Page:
Date of Award
Master of Science
Surveys are used by hospitals to evaluate patient satisfaction and to improve general hospital operations. Collected satisfaction data is usually represented to the hospital administration using statistical charts and graphs. Although such visualization is helpful, typically no deeper data analysis is performed to identify important factors which contribute to patient satisfaction. This work presents an unsupervised data-driven methodology for analyzing patient satisfaction survey data. The goal of the proposed exploratory data analysis is to identify patient communities with similar satisfaction levels and the major factors which contribute to their satisfaction. This type of data analysis helps hospitals pinpoint the prevalence of certain satisfaction factors in specific patient communities or clusters of individuals and implement more proactive measures to improve patient experience and care. To this end, two layers of data analysis is performed. In the first layer, patients are clustered based on their responses to the survey questions. Each cluster is then labeled according to its salient features. In the second layer, the clusters of first layer are divided into sub-clusters based on patient demographic data. Associations are derived between the salient features of each cluster and its sub-clusters. Such associations are ranked and validated using statistical validation tools through a different project entitled “A Validation Methodology for Extracted Associations from HCAHPS Dataset,” and valid extracted associations are turned into comments and recommendations for healthcare providers and patients.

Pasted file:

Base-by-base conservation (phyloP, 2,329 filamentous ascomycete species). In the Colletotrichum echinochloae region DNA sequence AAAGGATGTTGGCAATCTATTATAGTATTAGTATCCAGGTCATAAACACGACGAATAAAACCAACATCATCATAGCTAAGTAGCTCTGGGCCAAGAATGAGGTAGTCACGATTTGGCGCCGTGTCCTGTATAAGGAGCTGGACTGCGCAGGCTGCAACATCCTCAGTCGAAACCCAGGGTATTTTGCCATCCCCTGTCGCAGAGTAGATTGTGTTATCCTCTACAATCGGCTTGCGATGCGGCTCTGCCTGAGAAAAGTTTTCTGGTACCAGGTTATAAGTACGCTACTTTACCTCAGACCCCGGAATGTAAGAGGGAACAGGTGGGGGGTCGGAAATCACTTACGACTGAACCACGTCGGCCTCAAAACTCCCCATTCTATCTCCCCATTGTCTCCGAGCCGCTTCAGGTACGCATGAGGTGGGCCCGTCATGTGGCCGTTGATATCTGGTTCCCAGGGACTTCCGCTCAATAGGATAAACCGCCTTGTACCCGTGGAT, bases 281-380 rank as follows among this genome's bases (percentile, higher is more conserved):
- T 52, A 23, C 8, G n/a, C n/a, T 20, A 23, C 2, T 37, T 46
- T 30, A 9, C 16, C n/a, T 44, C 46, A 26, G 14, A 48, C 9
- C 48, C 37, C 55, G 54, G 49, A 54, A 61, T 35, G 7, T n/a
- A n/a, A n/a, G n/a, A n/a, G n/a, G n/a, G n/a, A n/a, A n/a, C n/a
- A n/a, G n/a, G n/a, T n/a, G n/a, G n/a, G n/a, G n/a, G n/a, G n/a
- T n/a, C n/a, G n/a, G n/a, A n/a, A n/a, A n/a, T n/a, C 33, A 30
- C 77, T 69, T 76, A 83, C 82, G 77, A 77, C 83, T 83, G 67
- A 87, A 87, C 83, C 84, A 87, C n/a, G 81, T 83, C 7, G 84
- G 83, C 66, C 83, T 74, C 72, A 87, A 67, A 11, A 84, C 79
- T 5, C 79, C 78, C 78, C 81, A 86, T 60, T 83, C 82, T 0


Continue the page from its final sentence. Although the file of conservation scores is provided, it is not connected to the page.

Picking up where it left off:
This thesis is only available for download to the SIUC community. Others should
contact the interlibrary loan department of your local library.